Illustration for article titled Don't Fall for the 'Vaccine Survey' scamPhoto: Star Stock (Shutterstock)

With most people already having their COVID auxiliary checks, the Grifters have focused on phishing attempts related to vaccines – and this has surprised people. The FTC warns people Stay away from unsolicited texts or emails that offer a reward for completing a vaccine survey as it is a scam. Here’s what you need to know and how to avoid it.

How does the scam work?

A scammer posing as a vaccine manufacturer sends you a vaccine survey request via email or SMS. These requests also promise a reward for completing the survey, sometimes in cash or more often as a “free gift” like an iPad. The survey questions will also appear authentic, which may explain why so many people fell for the scam (as one victim put it: “Nothing about the survey that raised my suspicions – and I’m a skeptic!”).

However, in order to receive the award, you will be asked to pay a lower shipping or handling fee and to enter your banking information on an incorrect form. Of course, no prize is ever shipped or processed. The scammers will try to steal your money using your bank account information along with any other personal information you have shared.

Illustration for article titled Don't Fall for the 'Vaccine Survey' scam

G / O Media can receive a commission

How to avoid survey fraud

The FTC says no legitimate surveys will ever ask for your credit card or bank account number in order to “pay for” a free reward. And there’s no reason a vaccine manufacturer would need personal information like your social security number or date of birth – especially in unsolicited email text. The Better Business Bureau, which also has issued a warning offers the following tips on how to avoid survey fraud:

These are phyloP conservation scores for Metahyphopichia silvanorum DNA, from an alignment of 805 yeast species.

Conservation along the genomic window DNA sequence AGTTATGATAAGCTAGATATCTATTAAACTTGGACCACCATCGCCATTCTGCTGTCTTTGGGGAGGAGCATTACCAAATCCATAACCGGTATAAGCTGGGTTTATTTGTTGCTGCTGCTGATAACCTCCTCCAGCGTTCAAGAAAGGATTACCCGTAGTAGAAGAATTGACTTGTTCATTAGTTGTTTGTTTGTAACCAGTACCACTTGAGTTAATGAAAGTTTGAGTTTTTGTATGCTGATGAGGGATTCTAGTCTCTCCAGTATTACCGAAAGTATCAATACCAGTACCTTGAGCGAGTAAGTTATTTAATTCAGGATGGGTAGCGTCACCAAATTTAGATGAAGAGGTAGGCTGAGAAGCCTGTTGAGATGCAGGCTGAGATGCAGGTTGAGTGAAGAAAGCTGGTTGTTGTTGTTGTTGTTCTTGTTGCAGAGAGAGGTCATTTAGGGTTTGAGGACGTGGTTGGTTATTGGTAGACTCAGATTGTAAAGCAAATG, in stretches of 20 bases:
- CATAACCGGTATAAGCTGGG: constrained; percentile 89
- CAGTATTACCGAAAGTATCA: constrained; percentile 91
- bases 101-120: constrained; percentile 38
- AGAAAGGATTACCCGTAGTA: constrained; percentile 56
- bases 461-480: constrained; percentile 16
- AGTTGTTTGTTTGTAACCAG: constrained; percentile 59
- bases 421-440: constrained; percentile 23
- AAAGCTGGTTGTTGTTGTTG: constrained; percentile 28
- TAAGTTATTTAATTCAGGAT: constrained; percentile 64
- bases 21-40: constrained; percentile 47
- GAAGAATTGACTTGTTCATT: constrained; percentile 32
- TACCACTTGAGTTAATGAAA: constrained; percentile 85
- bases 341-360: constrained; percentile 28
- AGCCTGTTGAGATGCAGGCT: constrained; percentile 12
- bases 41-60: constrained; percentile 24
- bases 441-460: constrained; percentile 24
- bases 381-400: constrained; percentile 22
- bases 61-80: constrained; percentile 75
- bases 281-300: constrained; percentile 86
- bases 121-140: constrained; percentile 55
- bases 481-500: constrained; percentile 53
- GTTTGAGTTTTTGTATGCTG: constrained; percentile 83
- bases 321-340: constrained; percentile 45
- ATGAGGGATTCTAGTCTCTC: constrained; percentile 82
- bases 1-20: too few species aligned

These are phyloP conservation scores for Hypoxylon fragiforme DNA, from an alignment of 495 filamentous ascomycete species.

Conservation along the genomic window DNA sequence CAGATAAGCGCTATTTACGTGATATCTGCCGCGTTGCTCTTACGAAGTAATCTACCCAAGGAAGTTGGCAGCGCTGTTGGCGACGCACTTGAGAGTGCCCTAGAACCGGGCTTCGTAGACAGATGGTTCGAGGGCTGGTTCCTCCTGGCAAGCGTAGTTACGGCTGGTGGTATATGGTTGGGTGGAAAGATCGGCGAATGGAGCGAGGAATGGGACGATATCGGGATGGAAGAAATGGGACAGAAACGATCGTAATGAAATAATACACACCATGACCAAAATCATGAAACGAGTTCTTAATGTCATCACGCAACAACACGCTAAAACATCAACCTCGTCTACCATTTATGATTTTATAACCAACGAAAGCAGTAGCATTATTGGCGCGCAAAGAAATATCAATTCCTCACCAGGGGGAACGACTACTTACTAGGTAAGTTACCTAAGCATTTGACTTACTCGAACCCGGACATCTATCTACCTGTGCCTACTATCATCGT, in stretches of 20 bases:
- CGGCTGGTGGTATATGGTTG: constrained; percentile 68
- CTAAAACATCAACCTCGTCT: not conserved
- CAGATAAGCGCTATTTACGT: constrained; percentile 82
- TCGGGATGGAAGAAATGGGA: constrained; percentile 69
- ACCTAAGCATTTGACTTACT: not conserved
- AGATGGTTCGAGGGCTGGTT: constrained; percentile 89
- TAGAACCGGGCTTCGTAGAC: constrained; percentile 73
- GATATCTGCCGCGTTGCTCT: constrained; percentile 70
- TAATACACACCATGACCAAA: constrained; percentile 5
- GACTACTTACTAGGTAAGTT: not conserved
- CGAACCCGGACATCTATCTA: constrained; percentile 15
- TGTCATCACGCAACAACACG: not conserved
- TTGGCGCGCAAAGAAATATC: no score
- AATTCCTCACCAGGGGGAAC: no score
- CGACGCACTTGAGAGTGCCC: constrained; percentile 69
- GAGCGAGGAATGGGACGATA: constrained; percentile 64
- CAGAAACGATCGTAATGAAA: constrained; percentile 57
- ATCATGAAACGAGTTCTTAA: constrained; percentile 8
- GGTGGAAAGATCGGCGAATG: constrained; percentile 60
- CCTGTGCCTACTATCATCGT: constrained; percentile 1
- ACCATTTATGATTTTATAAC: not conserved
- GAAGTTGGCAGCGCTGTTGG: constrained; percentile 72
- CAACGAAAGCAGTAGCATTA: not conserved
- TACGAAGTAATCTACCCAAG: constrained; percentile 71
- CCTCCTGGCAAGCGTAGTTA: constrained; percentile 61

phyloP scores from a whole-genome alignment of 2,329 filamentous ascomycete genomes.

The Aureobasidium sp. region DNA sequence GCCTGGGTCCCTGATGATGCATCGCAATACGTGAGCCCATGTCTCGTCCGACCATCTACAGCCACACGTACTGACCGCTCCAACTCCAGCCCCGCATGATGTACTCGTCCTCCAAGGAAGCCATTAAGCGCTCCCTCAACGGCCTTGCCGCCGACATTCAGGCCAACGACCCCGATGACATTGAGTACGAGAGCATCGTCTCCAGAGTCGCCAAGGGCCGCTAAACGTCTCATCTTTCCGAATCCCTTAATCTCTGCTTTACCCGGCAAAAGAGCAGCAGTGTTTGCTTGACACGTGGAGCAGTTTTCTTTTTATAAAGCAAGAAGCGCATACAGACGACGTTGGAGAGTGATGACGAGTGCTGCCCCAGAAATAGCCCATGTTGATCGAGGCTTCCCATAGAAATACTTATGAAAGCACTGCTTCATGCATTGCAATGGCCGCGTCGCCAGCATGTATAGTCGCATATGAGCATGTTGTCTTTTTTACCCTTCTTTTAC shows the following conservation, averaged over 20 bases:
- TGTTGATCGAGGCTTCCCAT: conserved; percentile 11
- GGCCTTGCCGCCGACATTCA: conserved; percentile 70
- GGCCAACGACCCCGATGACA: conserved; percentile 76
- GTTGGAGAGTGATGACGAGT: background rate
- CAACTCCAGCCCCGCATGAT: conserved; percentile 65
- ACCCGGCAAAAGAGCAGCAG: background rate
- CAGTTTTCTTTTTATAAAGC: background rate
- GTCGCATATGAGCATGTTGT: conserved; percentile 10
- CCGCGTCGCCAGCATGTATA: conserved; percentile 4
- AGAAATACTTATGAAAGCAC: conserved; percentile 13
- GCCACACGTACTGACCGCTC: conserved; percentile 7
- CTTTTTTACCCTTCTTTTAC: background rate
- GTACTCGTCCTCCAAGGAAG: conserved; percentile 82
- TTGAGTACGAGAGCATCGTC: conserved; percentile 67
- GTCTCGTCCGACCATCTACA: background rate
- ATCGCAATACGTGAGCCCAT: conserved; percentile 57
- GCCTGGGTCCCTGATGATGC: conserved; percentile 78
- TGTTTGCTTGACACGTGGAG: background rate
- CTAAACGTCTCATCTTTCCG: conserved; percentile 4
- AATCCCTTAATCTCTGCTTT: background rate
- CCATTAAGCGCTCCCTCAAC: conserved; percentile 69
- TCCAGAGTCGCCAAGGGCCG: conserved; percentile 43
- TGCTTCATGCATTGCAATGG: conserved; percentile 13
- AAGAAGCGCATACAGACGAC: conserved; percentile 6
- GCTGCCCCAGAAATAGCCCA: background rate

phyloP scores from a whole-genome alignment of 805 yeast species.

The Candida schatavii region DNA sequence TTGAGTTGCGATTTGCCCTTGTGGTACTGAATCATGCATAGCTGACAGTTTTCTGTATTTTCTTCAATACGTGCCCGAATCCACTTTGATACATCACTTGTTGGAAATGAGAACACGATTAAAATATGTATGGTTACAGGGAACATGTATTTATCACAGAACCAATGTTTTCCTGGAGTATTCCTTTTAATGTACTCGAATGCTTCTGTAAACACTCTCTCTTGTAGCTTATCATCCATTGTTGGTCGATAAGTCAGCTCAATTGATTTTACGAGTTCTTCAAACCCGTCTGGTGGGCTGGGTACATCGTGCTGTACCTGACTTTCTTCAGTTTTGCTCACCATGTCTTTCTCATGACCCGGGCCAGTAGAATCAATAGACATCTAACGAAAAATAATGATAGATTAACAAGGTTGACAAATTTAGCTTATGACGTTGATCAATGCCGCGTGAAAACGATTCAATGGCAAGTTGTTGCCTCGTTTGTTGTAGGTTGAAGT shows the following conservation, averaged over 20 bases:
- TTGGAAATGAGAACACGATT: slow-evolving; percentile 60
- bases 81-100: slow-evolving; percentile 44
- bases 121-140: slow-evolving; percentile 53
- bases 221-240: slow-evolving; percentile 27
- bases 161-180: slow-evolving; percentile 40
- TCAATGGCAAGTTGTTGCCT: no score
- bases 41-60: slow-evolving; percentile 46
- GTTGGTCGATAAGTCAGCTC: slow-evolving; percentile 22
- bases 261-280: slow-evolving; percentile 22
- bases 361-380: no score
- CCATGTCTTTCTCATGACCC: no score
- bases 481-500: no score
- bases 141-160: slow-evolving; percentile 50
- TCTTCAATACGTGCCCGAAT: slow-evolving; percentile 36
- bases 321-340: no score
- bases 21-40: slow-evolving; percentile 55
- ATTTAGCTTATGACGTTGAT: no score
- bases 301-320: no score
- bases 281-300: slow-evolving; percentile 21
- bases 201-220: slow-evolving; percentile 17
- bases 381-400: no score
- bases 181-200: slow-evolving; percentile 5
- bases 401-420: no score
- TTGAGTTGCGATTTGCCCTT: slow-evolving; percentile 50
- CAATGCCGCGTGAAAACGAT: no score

• The email claims it has information about you, but you never signed up for it. Scams often pretend to be personalized for you, but they are actually emails. Don’t fall for it! If you’ve never signed up for company email, you shouldn’t get it.
  • Urges you to act immediately: Scammers usually try to get you to act before you have had time to think. Always be wary of emails asking you to take immediate action or to draw conclusions.
  • Watch out for typos, strange phrases, and bad grammar. Scammers can easily copy the brand name, but awkward phrasing and poor grammar are usually a giveaway for the message that the message was a scam. For example, one version of the survey scam posing as Pfizer uses the fake company logo.
  • Hover over urls to reveal the real destination. Typically, the hyperlinked text says one thing, but the link points to another place. Make sure the links actually lead to the company’s official website and not to a variation on the domain name.

If you receive an email or text asking for your personal information and you think it may be a scam, report it to the FTC at